Spiritually speaking – no self

By Dave Henning / March 4, 2024

“What is called the secular mentality consists simply of such men, who, so to speak, mortgage themselves to the world.  They use their capacities, amass money, carry on enterprises . . . perhaps [to] make a name in history; but themselves they are not.  Spiritually speaking, they have no self, no self for whose sake they could venture everything, no self before God, however self-seeking they are otherwise.”- Soren Kierkegaard, The Sickness Unto Death

“The praise of the praiseworthy is above all rewards.”- J. R. R. Tolkien, The Lord of the Rings

In Chapter 7 (“An Identity That Doesn’t Crush You or Exclude Others”) of Making Sense of God, Timothy Keller talks about three different paths to identity.  Each taken by a different group of people.  Thus, people exist who:

  1. look outward – traditional people who find a self through their duty and role in the community.
  2. look inward – they refuse to believe in the cosmic order.  Instead, they find self-esteem as they rely on competition and shifting fashions.
  3. look neither outward nor inward, but upward.  As a result, the individual fails to take precedence over the group.  Nor does the community take precedence over the individual.  Hence, what God thinks of you matters most.  Rather than what society thinks about you.  Or what you think about yourself.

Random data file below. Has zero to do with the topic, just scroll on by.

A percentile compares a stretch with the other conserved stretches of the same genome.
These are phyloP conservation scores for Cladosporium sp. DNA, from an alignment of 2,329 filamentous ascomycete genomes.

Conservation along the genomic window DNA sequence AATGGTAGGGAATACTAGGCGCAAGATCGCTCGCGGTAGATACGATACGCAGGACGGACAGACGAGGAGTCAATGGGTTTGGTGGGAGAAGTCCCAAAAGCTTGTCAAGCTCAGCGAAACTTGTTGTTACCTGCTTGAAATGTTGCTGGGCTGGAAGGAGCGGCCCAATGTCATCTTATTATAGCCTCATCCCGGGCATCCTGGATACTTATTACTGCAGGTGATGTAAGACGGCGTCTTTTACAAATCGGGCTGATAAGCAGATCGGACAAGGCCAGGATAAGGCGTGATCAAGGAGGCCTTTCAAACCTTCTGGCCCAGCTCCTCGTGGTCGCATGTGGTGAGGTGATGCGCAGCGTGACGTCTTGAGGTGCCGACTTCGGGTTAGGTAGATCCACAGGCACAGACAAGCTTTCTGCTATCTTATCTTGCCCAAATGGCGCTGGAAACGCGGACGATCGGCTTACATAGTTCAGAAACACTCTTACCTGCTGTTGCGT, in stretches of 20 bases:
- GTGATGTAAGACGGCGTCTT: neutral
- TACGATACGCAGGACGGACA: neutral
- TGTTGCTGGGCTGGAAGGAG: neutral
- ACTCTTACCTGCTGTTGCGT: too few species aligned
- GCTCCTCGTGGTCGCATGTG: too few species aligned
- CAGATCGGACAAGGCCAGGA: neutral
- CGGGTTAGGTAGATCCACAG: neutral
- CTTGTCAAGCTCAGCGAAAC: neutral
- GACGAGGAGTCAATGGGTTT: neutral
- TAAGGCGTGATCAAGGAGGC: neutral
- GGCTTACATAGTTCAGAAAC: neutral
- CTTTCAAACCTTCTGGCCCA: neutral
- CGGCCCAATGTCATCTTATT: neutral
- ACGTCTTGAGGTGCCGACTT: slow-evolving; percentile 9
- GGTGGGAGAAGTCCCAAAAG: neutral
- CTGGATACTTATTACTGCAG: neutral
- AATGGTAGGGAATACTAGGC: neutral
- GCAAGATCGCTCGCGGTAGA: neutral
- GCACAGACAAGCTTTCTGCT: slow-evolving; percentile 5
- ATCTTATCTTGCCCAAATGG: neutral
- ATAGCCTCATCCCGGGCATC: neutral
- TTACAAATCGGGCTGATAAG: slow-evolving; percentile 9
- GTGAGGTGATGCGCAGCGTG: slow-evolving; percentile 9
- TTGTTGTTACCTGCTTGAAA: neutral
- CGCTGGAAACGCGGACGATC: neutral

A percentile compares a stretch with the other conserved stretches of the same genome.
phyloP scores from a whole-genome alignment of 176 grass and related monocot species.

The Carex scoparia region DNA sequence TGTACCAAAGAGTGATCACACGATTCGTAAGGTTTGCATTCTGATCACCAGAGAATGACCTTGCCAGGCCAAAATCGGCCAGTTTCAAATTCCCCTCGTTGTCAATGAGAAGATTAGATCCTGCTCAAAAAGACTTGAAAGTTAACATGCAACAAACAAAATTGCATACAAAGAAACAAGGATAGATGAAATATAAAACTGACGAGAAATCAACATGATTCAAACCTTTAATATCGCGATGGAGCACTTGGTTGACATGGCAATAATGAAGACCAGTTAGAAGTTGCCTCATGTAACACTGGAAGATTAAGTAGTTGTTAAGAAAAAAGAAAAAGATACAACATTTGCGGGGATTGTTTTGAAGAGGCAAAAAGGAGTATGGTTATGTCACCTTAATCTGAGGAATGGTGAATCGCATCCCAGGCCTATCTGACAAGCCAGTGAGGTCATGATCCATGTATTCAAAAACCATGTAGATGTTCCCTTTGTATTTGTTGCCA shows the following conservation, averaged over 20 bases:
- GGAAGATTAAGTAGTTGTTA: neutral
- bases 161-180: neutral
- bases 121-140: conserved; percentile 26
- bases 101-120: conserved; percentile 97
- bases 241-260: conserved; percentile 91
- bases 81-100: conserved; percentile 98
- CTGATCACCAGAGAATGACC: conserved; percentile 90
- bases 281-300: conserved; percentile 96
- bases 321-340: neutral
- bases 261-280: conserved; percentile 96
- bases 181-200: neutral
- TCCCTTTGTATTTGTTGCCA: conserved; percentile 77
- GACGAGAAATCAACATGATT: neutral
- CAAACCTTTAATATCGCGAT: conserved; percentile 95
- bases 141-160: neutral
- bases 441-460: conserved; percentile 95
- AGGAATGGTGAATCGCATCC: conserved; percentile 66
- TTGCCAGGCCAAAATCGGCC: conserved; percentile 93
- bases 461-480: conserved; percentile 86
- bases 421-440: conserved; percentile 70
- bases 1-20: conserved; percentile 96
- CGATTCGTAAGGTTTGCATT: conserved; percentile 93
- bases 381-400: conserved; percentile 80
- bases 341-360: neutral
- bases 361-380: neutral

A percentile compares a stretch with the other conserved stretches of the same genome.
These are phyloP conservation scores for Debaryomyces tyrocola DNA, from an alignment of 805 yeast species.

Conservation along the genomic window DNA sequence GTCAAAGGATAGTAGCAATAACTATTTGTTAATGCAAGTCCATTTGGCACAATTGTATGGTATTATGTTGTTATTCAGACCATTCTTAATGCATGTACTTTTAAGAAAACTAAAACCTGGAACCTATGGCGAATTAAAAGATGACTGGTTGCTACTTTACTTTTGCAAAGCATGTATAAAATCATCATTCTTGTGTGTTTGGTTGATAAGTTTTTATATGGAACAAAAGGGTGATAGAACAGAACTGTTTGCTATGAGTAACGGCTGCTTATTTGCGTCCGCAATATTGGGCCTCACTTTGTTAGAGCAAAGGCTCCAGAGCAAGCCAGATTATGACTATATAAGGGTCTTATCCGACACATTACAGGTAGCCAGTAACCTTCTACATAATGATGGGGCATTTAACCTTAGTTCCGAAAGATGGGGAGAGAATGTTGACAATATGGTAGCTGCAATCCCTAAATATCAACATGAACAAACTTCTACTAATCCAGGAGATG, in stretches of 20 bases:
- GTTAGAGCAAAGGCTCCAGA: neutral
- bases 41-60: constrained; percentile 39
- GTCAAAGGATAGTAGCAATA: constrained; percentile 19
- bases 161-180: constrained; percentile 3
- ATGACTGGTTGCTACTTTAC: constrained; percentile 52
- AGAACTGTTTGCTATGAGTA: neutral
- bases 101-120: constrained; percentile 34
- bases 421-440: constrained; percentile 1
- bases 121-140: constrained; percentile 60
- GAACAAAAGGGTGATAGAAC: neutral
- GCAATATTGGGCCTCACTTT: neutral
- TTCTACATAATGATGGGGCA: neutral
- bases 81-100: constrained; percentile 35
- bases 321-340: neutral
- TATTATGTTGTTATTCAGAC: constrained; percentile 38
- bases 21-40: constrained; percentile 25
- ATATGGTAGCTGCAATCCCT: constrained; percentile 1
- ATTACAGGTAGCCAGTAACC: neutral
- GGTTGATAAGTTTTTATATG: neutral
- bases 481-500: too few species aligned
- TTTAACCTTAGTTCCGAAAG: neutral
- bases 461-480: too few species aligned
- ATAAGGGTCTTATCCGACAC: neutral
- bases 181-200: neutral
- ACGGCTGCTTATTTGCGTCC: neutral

Above all, Pastor Keller exhorts, people must do more than adopt religion in general.  Because both the tradition and modern self are insecure, adding some religion and moral strictures only serves to make the problem worse.

Hence, we cannot gain a self through performance or the desires of the individual or the community, but on God.  Since no one can bless themselves, we need a word from the outside: God’s Word.  For it’s impossible for any human being to bring tranquility.  Only the unchanging, unconditional love of God meets our needs.  Only God’s love suffices.

Today’s question: Spiritually speaking, what Bible verses instill a sense of self?  Please share.

Tomorrow’s blog: “Not achieved but received”

About the author

Dave Henning

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